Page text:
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Storage Spaces - Disk resiliency RRS feed

  • Question

  • Hi,

    I'm testing Storage Space on Windows 2012 R2 at the moment and I'm a bit puzzled with disk redundancy.

    I have a server with 24 SATA disks attached through a JBOD controller (1 enclosure).
    I then create a storage pool across all 24 disks and create a two-way mirrored virtual disk on top of that.

    My understanding is that, when using a two-way mirror with 2 to 4 disk, only one disk can fail without impacting the virtual disk.
    If, however, the total disks increases to 5, 2 disks can fail.

    In my lab (24 disks), I would expect to, at the very least, be able to loose 2 disks without any impact, but unfortunately, that's not the case.
    As soon as I "fail" a second disk, the entire virtual disk goes down!

    This doesn't make any sense to me. Surely, with 24 disks, I should be able to sustain more disks failure without impacting the entire virtual disk?

    Thanks,
    Stephane

    Friday, January 10, 2014 12:44 AM

Answers

All replies

  • If you run two-way mirror that means you have a two replicas of the same block on whole disk set. As Storage Spaces use comparably small (128MB AFAIK) chunk for interleaving data on Storage Spaces content gets scrambled between all the disks you have. If one drive fails it's OK but dual drive faulure takes away some chunks that belong to this drive only... Number of disks does not matter in this case.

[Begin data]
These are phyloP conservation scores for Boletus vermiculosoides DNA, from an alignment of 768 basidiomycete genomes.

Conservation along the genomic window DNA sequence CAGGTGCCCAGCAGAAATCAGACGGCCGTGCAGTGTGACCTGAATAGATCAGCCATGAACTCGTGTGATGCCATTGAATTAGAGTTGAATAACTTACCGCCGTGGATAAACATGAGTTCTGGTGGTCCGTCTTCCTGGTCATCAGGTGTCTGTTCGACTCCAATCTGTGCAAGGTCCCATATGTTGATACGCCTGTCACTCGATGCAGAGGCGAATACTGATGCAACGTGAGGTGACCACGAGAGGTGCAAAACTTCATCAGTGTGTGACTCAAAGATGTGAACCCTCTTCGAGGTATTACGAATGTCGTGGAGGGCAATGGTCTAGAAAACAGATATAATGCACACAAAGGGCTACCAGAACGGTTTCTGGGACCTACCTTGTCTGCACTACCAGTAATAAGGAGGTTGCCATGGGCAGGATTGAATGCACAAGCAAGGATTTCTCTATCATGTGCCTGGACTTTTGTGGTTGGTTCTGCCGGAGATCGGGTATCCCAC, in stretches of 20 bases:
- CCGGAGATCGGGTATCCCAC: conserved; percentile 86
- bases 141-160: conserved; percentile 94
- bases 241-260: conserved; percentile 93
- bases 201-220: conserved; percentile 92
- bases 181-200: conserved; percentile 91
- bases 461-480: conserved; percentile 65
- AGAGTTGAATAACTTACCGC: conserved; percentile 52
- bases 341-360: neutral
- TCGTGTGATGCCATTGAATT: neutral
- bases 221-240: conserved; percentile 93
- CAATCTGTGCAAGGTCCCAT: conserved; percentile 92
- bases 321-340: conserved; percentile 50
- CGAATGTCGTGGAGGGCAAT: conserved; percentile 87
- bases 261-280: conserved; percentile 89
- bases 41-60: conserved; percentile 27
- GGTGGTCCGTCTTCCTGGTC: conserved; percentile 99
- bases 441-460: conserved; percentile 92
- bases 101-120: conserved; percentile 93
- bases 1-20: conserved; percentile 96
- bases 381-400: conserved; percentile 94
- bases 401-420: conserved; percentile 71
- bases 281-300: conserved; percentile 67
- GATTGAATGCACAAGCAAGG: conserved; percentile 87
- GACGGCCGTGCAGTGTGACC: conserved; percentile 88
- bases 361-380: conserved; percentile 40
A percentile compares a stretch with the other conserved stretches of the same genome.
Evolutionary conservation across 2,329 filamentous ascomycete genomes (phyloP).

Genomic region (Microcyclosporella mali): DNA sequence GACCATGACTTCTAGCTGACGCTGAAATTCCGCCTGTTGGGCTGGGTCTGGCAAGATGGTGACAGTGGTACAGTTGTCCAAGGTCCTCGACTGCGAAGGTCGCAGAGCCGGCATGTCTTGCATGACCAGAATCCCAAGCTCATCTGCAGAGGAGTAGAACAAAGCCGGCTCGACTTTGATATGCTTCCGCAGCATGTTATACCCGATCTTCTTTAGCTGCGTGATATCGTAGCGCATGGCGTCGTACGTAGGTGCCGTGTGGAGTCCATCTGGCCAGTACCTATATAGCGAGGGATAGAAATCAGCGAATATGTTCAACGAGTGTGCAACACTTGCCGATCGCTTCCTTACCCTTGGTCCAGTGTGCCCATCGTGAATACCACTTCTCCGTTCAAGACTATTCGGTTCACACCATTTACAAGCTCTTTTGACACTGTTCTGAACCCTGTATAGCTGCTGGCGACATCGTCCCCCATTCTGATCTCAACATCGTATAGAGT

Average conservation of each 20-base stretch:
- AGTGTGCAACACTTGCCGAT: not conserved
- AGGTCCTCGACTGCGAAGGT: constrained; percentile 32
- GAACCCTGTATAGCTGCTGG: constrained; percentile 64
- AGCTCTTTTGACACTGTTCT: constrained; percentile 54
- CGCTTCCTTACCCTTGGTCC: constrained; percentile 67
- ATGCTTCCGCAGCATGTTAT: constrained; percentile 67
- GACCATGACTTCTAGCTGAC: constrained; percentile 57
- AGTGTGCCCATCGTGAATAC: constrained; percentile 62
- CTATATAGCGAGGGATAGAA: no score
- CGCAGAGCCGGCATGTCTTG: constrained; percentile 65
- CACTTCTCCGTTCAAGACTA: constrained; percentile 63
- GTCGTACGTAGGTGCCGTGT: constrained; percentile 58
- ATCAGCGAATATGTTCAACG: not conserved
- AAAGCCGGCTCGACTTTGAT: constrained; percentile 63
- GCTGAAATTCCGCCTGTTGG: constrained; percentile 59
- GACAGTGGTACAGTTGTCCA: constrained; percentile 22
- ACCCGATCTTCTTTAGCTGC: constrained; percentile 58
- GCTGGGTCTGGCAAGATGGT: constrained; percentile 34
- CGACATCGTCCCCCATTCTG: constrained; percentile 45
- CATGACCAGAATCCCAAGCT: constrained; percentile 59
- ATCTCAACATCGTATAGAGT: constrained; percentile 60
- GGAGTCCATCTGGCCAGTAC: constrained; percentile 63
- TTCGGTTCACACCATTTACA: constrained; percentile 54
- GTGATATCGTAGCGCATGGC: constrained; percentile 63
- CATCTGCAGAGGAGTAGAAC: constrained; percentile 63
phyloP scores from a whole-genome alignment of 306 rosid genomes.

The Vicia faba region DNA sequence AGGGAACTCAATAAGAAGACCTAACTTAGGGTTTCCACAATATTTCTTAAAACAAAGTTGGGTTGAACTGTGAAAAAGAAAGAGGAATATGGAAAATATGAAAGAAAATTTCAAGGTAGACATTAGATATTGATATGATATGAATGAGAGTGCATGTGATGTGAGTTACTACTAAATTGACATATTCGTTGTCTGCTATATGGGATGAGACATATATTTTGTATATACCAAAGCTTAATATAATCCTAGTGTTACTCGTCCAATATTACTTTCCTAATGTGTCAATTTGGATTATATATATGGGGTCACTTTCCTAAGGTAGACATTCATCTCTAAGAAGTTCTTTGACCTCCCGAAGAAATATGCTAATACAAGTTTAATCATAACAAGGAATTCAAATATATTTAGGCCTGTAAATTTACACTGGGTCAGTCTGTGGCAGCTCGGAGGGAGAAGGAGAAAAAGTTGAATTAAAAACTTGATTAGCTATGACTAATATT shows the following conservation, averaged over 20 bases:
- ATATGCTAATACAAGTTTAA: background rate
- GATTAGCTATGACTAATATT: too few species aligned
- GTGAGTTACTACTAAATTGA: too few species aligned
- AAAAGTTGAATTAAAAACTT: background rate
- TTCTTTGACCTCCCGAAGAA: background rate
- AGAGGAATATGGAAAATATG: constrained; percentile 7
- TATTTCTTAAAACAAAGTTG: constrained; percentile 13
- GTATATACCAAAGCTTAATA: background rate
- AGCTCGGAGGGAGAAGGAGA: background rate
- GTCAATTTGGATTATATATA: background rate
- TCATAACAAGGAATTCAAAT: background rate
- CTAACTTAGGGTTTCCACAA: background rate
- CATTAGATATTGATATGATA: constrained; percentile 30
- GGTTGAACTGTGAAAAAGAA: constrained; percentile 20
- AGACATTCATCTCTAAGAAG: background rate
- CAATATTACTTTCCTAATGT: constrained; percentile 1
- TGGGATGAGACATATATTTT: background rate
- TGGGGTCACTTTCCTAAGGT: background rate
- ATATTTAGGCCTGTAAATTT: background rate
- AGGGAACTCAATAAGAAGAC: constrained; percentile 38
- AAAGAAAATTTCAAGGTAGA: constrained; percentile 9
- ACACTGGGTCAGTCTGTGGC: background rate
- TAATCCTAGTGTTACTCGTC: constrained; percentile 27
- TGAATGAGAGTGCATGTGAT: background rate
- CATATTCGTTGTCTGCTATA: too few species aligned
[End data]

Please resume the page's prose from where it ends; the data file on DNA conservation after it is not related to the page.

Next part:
So basically everything works as expected. See:

    http://windows.microsoft.com/en-us/windows-8/storage-spaces-pools

    Mirror spaces are designed for increased performance and protect your files from drive failure by keeping more than one copy. Two-way mirror spaces make two copies of your files and can tolerate one drive failure, while three-way mirror spaces can tolerate two drive failures. 

    So if you need to have two drives fault tolerant config you need to go for either a three-way mirror or double parity set.

    Hope this helped :)


    StarWind VSAN [Virtual SAN] clusters Hyper-V without SAS, Fibre Channel, SMB 3.0 or iSCSI, uses Ethernet to mirror internally mounted SATA disks between hosts.

    • Marked as answer by _Stephane_MVP Tuesday, January 14, 2014 1:13 AM
    Friday, January 10, 2014 1:02 PM
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    Monday, January 13, 2014 12:51 PM
    Moderator
  • Hi,

    "Unfortunately" it looks like VR38DETT is correct indeed and you can only lose one disk per storage pool in the case of a two-way mirror.

    That answers my question.

    Thank you very much for your assistance,
    Stephane


    Tuesday, January 14, 2014 1:13 AM